Year in Music 2017
The Year in R&B/Hip-Hop Charts: Drake Three-Peats as Top Artist, Kendrick Lamar's 'DAMN.' Is Top Album
The Year In Latin Charts: Daddy Yankee, 'Despacito,' Shakira & Ozuna Lead
The Year in Dance/Electronic Charts: The Chainsmokers, Marshmello & Calvin Harris Score
The Year In Social & Streaming Charts: BTS, 'Despacito,' Kendrick Lamar & More
The Year in Rock: Who's the New Kid?
The fragmented genre of rock has morphed into one side of a hyphenate, paired with every other genre under the sun as to say, "this music has guitars." The industry, too, plays its hand in the over-categorization of rock, from the Grammys (which has "Rock," "Alternative" and "Hard Rock" categories) and yes, even Billboard (with separate charts for Heritage Rock, Active Rock, Alternative and just plain Rock). Our biggest "rock stars" may not be the most likely pictures of rockstardom -- 2011's top rock acts included.
Despite releasing their debut more than two years ago (in their native England), newcomers Mumford & Sons continue to ride out the strength of "Sigh No More" straight to the top of our 2011 Rock Artists ranking. The Best New Artist Grammy nominee has attained a level of success unparalleled within modern folk-rock, with 1.96 million copies of "Sigh No More" sold stateside (according to Nielsen SoundScan) and a Grammy gig alongside the godfather of the genre, Bob Dylan. The success of "The Cave" should not be forgotten, either: the single comes in at No. 5 and No. 4, respectively, on our year-end tally of the Rock Songs and Alternative Songs charts.
Inside The Year In Music:
Another recent breakout band takes the No. 2 spot on the year-end Rock Artists tally, fueled nearly singlehandedly by one inescapable single. With 3.5 million downloads sold (according to Nielsen SoundScan), Foster the People's "Pumped Up Kicks" could officially be deemed a summer 2011 anthem, despite never topping the Hot 100 (it peaked at No. 3 and stayed there for eight weeks). The strength of the song, which crowns our year-end Alternative Songs chart, plus a barrage of festival performances fueled sales of the indie-pop trio's "Torches," which has sold 540,000 copies (according to Nielsen SoundScan).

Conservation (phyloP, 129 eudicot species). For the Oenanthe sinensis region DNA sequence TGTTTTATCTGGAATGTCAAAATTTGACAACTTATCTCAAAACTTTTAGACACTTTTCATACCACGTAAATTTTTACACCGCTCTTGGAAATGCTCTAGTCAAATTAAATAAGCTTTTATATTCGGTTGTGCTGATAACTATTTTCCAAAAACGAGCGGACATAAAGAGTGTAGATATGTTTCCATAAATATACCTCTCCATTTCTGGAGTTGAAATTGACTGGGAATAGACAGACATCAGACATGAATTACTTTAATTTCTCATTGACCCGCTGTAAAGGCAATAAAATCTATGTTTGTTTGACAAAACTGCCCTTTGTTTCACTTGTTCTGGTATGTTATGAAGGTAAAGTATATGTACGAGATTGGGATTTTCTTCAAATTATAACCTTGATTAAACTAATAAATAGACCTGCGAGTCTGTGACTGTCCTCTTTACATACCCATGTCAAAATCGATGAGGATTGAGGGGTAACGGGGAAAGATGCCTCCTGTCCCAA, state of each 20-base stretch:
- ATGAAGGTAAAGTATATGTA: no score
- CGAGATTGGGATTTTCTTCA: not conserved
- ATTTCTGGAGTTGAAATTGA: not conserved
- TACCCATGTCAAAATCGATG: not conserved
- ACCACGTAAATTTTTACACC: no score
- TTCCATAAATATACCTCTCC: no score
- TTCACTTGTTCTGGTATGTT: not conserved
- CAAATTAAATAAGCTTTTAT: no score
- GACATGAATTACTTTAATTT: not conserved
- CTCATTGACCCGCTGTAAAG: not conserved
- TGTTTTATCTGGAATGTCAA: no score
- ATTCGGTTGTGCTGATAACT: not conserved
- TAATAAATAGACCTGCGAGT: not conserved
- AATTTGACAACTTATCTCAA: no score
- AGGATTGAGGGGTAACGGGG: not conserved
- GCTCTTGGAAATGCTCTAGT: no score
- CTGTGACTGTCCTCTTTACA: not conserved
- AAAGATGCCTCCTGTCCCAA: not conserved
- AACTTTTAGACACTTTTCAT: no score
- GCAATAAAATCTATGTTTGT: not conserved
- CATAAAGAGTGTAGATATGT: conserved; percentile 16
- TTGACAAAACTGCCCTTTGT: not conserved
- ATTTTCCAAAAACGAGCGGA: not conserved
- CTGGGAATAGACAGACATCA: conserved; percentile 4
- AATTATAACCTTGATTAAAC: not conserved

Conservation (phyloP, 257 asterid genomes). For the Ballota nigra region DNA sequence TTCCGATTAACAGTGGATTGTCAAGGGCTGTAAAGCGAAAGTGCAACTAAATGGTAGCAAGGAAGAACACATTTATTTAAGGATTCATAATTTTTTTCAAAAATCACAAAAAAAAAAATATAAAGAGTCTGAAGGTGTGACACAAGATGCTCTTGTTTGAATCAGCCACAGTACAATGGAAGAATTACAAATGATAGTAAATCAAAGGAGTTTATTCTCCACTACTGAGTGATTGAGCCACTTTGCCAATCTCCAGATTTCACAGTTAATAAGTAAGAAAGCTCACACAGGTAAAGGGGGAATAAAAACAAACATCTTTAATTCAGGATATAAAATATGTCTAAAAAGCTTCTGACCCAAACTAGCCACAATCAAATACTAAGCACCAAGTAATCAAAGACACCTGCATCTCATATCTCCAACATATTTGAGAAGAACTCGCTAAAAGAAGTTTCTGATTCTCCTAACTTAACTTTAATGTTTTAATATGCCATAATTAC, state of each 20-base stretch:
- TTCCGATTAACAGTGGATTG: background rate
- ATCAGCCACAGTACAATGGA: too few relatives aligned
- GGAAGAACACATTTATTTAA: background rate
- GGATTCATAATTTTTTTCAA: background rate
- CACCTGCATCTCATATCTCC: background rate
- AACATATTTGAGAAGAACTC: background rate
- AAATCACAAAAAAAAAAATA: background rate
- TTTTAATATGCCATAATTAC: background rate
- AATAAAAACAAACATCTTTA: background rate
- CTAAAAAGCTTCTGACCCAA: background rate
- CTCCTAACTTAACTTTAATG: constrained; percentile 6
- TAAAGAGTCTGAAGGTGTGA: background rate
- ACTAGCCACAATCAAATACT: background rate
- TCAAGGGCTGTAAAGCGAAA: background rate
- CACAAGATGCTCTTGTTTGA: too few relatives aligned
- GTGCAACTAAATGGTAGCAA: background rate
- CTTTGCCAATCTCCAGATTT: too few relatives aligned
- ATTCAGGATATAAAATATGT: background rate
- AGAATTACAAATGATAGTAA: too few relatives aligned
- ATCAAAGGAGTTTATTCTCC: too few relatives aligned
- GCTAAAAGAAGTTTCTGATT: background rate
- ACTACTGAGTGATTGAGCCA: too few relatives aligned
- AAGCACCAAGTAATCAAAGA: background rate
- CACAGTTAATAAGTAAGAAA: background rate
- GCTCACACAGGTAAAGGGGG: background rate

As we move down the year-end ranking of top Rock Artists, we find the more familiar faces of Coldplay (No. 3) and Foo Fighters (No. 4), who both headlined Lollapalooza and released albums that debuted at No. 1 this year. Coldplay re-emerged with "Mylo Xyloto, " their fifth album and the British band's colorful attempt at pop, which has already sold 798,000 in the month and a half since its debut at No. 1 on the Billboard 200. As Coldplay prepares for a full North American tour in 2012, we can expect to see the band back on the top Rock Artists list next year.
While other legacy rockers have gone the "album artist" route, the Foo Fighters continue to both release successful singles and critically-praised albums ("Wasting Light," released in April, is nominated for the Album of the Year Grammy and is the band's first No. 1 on the Billboard 200). The combined success of "Rope" (201,000 downloads) and "Walk" (244,000 downloads) make the band 2011's top Rock Songs Artist, with the "Wasting Light" singles taking the first and third positions, respectively, on our year-end Rock Songs chart. Foo frontman Dave Grohl, who isn't exactly shy about his distaste for "music made on a computer," went to bat for his genre upon accepting the MTV VMA for Rock Video of the Year ("Walk"). "I just want to say: Never lose faith in real rock and roll music, you know what I mean? Never lose faith in that. You might have to look a little harder, but it's always going to be there." (Just to recap: The biz did show its faith in rock this year by awarding Arcade Fire's "The Suburbs" its highest honor, the Album of the Year Grammy; the indie album comes in at No. 14 on our top Rock Albums chart of 2011.)
Overall, Foo Fighters and Coldplay held the fort down for established rock artists this year, as "the new kids" tested the waters to much great success. Surprisingly, Red Hot Chili Peppers, who released tenth album "I'm With You" in August, didn't even crack the top ten Rock Artists ranking, coming in at No. 11. The No. 2 spot for Kid Rock on our year-end Rock Albums chart -- for November 2010's "Born Free" -- gives more oomph to the established camp, selling 1 million copies to date, according to Nielsen SoundScan.
Yet it's relatively new stars like Florence + the Machine and Cage the Elephant that are topping our tallies: Cage's "Shake Me Down" (341,000) coming in at No. 2 on both the year-end Rock Songs and Alternative Songs charts, while Florence found a place at No. 5 in our top Rock Artists ranking, fueled more by her debut "Lungs" than her October album "Ceremonials." ("Dog Days Are Over" continued a 2010 hot streak that just would not quit, coming in at No. 4 on the year-end Rock Digital Songs chart.)
As certain elder statesmen of rock'n'roll phrased it, the kids are alright.